Winifred couldn’t help but gasp a bit when the clean, wet rag pressed against the frayed skin on the meat of her arm. She knew she needed to clean the cut, but the mix of water, alcohol and aloe stung badly.
“That really hurts,” she moaned.
“Well, what were you doing picking a fight with Mitty and his gang?”
“They called Momma a whore. I couldn’t let that kinda insult rest.”
“You need to act like a lady, Winny. It’s not right you going around and acting like a man.”
Winifred yanked her arm away and turned to her sister. “Did you hear me, Maybelle? They called Momma a whore. Just because Daddy done killed her, now the whole town thinks they can go making up stories about us.”
Maybelle dunk the rag into the bowl of healing solution, the blood seeping into the clear liquid like a storm cloud on the horizon. She stared at the water for a moment, deep thought wrinkled on her brow. “Well, maybe they did, but there’s nothing you can do about that.”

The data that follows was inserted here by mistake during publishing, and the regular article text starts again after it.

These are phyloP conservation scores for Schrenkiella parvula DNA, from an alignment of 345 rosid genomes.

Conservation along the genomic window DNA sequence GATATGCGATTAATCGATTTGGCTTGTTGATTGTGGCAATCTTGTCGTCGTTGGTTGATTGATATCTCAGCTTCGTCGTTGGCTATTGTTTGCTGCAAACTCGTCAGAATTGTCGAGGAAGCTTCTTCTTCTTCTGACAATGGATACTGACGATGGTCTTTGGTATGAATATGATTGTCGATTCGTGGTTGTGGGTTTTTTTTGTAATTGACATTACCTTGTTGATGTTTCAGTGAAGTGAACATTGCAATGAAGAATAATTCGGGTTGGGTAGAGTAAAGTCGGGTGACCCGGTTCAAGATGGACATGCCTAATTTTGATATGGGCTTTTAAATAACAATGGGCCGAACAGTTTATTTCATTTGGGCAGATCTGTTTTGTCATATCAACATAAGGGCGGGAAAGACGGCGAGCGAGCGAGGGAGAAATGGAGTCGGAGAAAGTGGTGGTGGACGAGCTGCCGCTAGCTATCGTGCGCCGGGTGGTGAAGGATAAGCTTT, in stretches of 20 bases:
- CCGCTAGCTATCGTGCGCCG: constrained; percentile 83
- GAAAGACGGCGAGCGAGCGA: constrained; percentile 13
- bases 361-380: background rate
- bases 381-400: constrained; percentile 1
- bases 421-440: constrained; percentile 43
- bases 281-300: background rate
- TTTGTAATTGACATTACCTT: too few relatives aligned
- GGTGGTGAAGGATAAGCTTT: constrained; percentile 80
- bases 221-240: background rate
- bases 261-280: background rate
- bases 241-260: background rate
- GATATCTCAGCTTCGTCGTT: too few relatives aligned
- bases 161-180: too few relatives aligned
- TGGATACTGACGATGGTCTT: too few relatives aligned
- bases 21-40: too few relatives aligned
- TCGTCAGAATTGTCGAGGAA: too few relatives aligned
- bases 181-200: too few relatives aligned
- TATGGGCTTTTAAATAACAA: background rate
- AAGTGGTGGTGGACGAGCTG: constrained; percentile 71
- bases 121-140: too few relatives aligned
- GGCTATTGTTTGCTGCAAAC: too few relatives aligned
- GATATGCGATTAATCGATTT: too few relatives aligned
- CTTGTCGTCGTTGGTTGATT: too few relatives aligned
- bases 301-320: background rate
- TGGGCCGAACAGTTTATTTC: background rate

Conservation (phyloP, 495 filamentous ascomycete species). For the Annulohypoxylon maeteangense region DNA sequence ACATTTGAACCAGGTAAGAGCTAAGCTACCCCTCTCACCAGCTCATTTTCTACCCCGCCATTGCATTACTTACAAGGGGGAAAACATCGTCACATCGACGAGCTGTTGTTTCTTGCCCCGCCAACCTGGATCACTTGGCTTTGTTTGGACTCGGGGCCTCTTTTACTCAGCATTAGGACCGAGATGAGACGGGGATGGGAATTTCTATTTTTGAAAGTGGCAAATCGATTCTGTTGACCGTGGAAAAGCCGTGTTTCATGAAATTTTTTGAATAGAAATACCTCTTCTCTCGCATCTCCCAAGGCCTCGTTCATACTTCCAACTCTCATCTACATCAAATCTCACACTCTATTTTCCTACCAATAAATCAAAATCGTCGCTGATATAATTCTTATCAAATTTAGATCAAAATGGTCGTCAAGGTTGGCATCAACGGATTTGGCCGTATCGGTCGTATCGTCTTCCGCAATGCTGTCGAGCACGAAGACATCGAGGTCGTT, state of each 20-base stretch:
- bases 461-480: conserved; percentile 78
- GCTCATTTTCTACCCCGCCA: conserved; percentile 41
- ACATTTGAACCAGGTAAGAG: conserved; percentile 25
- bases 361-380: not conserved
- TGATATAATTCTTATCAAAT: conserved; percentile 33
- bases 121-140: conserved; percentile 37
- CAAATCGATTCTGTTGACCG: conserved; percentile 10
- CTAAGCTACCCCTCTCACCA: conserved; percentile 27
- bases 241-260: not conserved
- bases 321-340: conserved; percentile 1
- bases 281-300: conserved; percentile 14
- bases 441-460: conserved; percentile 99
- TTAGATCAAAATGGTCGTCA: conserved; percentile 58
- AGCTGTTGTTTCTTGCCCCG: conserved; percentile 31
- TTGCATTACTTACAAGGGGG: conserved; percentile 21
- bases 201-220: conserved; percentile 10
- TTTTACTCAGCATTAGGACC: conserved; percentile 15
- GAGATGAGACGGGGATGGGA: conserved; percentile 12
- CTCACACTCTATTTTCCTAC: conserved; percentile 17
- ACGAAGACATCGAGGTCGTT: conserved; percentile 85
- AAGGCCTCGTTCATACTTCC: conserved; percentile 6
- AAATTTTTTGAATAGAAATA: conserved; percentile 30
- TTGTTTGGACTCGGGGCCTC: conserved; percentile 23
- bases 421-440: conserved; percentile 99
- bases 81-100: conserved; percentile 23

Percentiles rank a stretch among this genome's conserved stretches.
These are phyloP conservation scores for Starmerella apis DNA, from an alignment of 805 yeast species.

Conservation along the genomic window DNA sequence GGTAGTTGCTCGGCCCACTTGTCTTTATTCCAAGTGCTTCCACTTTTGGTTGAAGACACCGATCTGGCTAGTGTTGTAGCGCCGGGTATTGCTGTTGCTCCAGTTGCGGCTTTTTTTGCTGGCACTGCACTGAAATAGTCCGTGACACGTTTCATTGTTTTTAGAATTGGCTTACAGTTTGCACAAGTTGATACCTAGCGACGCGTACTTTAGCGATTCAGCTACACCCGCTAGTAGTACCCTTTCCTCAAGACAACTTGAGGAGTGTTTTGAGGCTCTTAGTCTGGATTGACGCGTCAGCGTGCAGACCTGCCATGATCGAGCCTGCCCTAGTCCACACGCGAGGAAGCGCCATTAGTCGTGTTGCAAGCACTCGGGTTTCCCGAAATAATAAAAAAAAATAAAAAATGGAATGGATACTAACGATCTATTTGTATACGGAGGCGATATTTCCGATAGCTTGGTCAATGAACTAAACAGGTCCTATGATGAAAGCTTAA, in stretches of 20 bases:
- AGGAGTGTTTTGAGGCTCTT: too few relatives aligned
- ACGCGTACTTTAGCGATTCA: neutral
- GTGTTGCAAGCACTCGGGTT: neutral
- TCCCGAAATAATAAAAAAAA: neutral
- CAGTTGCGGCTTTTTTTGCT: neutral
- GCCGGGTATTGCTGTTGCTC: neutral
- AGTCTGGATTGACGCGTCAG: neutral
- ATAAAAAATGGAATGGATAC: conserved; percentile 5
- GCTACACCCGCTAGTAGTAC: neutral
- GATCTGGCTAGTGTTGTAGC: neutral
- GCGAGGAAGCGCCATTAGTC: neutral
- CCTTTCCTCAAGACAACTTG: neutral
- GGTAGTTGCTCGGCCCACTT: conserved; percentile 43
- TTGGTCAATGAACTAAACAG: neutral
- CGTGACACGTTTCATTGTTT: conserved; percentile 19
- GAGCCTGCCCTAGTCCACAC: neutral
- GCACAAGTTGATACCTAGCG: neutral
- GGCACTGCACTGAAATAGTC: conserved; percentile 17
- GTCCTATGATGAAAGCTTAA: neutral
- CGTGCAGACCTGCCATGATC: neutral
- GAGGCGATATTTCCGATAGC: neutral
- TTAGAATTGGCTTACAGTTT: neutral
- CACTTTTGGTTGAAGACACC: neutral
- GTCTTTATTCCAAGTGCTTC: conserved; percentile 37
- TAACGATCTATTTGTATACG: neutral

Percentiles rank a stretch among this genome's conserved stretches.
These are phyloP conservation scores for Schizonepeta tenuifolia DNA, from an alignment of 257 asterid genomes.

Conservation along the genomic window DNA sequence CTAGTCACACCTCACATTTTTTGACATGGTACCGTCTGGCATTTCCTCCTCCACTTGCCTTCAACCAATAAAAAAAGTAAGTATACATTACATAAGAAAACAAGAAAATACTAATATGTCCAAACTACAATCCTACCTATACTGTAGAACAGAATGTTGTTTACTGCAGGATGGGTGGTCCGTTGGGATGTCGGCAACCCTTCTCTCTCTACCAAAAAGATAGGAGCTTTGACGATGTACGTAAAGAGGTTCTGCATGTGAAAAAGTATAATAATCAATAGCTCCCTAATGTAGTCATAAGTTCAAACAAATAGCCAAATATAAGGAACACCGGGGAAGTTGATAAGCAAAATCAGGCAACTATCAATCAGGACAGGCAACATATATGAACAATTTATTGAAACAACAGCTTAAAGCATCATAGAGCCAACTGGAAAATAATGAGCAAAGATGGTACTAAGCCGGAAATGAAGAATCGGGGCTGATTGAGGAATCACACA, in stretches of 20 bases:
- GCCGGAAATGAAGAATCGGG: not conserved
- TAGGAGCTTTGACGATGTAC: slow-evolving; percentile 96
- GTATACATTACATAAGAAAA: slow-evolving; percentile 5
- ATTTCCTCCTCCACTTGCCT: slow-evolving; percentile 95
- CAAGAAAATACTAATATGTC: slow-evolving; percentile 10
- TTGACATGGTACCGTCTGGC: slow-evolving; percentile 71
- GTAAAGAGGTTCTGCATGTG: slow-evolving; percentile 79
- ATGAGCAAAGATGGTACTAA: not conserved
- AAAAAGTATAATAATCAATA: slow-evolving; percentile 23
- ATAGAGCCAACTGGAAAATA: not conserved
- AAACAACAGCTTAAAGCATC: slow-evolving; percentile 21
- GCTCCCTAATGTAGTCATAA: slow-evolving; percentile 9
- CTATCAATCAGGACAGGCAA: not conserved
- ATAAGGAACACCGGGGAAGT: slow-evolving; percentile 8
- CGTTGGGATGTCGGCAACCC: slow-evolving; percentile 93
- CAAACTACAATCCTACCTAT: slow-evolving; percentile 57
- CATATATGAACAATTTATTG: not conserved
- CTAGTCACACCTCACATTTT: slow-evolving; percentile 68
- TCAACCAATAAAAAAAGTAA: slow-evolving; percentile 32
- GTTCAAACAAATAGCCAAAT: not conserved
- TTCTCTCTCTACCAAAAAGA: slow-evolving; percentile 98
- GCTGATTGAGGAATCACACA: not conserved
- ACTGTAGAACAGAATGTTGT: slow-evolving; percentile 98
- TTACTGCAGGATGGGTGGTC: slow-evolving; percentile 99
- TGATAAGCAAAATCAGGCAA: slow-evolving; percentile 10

Winifred fought the urge to strike her sister. If it wasn’t for the sore numbness in her hand from hitting Mitty, she would have done it.
“Are you saying it’s okay for them to be spreading lies about Momma? They can call Daddy a murderer – that’s fine because it’s true. But you’re gonna let them shame Momma’s memory, too?”
Maybelle’s silence confused Winifred. Why wasn’t she saying anything? Why wasn’t she angry these boys were saying such terrible things about their mother?
“Say something, Maybelle.”
But her sister just seemed to shrink a little in her perfection, and a new emotion bubbled inside Winifred. Maybelle twisted the rag in her hand, allowing the extra healing solution to drip
back into the bowl. She placed the rag on Winifred’s arm once more, but this time, the sting didn’t hurt quite as much.